How to Sight a Bow In

Two Methods:Preparing the Bow and RangeSighting It In

Archery is popular for both hunters and for those who like to practice their skills on a target range. As with any weapon, hitting a target with a bow is not easy. You cannot simply point the weapon in the general direction of the target and have any realistic hope of hitting it. The process of sighting in a bow maximizes the chances of hitting the target. Sighting in a bow allows the archer to compensate for arrow drop due to the pull of gravity over distance and disturbances caused by the firing procedure at the time of aiming. See Step 1 below to learn how.

Method 1
Preparing the Bow and Range

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    Set aside a few days. You will want to spread your sighting in over a few sessions. This is because fatigue will affect your accuracy and power, and your form will most likely shift. Spreading out the sighting over a few days will result in greater overall accuracy.
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    Buy the sight. Bow sights come in many styles and should be chosen to meet the preferences of the archer. Bow sights are available at sporting good stores and specialized archery supply outlets. If you're just planning on hunting with the bow, you can use a simple sight that should only set you back around $40. Competition sights can cost 5 times this or more.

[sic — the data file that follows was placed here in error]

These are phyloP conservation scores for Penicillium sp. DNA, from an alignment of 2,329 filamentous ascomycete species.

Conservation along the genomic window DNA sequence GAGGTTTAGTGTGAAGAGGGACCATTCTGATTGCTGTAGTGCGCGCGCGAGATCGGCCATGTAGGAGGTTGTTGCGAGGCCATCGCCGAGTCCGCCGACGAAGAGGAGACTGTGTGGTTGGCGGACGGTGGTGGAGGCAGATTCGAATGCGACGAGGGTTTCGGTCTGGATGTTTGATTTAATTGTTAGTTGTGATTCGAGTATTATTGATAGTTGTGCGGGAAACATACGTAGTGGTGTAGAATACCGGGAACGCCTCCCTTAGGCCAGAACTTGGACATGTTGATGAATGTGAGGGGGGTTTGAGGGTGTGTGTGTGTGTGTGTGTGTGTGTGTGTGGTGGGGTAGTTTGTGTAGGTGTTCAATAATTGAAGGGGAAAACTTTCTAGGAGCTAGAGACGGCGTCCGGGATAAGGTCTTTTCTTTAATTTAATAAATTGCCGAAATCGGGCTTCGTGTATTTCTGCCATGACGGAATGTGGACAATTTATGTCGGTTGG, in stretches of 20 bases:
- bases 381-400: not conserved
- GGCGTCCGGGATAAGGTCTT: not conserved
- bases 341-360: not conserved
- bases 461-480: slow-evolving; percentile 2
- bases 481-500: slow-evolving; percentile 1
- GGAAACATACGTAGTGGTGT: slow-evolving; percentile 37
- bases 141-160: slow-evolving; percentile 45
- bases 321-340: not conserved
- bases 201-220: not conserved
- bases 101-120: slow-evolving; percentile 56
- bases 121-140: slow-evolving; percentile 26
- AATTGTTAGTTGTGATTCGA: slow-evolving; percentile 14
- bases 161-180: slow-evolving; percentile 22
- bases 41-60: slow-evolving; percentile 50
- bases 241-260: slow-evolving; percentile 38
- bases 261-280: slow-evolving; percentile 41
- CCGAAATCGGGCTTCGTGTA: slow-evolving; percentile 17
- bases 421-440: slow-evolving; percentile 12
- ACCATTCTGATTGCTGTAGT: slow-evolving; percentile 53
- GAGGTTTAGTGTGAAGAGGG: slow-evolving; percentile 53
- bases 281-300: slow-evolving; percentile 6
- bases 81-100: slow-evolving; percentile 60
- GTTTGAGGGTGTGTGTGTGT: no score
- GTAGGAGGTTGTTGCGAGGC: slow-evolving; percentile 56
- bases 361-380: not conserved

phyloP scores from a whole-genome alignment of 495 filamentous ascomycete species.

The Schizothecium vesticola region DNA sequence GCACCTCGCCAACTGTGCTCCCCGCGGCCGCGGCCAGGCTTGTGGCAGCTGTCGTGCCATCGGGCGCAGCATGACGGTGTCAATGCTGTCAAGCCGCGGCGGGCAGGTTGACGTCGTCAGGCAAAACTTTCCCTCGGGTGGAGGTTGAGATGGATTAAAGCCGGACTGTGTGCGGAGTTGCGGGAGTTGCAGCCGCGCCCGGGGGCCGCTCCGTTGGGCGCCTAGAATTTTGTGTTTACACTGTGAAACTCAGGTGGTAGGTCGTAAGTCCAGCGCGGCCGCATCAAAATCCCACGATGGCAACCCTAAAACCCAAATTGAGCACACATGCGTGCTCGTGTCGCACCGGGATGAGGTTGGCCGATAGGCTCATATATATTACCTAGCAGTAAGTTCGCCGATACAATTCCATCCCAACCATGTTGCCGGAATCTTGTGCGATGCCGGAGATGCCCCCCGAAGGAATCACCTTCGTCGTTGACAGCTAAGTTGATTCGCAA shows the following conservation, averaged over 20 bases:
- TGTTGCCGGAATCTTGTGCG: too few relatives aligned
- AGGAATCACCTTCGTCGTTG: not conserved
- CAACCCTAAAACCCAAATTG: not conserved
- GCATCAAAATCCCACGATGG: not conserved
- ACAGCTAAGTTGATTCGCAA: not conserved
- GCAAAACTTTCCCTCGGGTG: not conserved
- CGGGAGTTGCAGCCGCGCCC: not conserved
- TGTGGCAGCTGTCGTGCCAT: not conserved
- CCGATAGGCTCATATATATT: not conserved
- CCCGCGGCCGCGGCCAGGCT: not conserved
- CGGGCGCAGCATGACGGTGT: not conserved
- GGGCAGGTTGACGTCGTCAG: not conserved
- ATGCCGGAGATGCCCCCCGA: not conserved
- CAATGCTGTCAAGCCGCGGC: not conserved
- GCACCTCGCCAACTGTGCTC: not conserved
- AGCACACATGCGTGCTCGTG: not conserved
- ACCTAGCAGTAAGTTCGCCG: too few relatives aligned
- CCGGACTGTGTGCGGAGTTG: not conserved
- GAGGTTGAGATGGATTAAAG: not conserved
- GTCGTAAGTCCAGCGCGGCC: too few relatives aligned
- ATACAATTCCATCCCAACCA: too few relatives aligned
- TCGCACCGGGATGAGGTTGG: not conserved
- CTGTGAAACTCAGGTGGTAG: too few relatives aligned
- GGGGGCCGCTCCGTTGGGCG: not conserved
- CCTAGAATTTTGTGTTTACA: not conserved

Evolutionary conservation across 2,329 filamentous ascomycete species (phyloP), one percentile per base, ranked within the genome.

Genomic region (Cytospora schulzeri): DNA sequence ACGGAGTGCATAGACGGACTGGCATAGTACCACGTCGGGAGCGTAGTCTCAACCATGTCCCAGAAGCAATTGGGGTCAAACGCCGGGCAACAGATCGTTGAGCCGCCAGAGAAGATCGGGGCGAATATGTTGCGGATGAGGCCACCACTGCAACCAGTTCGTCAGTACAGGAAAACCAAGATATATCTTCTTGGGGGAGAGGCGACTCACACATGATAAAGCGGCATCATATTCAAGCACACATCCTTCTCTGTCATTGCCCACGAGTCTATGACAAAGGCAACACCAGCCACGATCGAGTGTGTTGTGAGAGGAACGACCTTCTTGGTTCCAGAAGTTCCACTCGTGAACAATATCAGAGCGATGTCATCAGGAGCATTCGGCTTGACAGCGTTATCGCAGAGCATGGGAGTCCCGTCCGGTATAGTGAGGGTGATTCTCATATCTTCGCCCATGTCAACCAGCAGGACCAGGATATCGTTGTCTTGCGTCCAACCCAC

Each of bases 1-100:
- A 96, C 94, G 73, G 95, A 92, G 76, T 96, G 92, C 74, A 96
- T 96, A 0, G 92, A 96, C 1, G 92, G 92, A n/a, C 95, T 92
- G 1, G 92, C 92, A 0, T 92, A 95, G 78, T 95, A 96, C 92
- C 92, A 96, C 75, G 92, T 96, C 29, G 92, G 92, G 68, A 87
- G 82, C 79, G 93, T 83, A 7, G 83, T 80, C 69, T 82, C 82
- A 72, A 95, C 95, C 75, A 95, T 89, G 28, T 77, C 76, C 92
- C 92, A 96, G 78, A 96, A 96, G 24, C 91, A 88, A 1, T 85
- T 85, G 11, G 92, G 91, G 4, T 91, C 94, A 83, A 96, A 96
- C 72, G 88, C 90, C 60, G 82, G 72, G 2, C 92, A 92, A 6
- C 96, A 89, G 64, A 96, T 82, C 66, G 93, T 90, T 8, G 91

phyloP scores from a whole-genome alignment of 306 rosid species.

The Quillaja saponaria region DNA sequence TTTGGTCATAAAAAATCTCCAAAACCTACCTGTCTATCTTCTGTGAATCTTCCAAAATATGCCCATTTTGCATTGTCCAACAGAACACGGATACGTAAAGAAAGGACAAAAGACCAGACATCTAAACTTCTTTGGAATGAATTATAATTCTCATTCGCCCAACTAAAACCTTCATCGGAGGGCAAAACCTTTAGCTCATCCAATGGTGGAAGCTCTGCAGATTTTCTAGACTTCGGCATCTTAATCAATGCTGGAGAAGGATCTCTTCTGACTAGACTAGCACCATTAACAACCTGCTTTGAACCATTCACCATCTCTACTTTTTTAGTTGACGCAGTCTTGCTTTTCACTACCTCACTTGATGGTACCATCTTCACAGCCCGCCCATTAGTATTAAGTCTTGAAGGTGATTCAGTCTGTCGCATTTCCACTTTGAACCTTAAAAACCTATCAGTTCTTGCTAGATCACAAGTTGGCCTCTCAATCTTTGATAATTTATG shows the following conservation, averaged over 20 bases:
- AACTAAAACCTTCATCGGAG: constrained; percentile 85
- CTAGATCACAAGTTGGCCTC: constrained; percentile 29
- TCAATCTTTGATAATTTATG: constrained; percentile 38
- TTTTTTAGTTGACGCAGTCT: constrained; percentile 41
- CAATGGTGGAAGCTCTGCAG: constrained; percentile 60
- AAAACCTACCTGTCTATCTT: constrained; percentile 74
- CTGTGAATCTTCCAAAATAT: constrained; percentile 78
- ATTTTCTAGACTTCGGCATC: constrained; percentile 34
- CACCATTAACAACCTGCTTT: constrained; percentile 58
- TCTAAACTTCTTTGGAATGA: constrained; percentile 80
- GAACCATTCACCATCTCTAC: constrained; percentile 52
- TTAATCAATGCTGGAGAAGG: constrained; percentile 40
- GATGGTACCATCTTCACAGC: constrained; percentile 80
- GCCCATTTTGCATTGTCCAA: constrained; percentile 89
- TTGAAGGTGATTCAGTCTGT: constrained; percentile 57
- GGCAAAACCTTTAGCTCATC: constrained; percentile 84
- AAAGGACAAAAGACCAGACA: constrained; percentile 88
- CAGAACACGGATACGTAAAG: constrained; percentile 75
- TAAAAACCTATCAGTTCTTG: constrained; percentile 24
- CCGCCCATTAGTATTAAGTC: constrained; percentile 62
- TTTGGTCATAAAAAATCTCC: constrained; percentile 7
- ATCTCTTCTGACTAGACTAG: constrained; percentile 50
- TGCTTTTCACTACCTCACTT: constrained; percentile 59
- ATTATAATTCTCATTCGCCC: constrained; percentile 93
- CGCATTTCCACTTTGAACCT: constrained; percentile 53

• This guide is for sighting in a fixed-pin sight. It is the most common sight and is recommended for hunting and recreation.
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    Mount the sight to the bow. Follow the instructions provided with the sight for proper installation. Most sights are attached to the riser and are secured by a couple of screws. Most bows have pre-drilled holes for attaching sights. Do not overtighten the screws, as you could damage the bow. The sighting pins of the sight should be lined up vertically with the bow string.
    • The bow sight should be at a right angle to the bow.
    • After installing the sight, let it settle overnight. You may have to tighten it further after it settles.
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    Set all sighting pin adjustments to the mid-point. This will give you maximum room for adjustment in either direction as needed. An Allen wrench, available at hardware stores, will be needed to adjust the sighting pins.
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    Set up the target and mark your ranges. Ideally you will want to be able to mark off every 10 yards (9.1 m) from the target, at least up to 40 yards (36.6 m). Use a range finder if possible for accuracy. Range finders are available from hunting and outdoor supply stores.
    • Try to use a durable target that can take a lot of arrows, as sighting in the bow can take some time and a lot of repetition.

Method 2
Sighting It In

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    Set your 20 yard (first) pin. Move to the closest distance to the target, which is usually the 10 yard (9.1 m) mark. Stand so that your body is perpendicular to the target, and draw an arrow back with your bow. Look down the sight at the top pin and shoot your arrow at the target. Repeat with a few more arrows.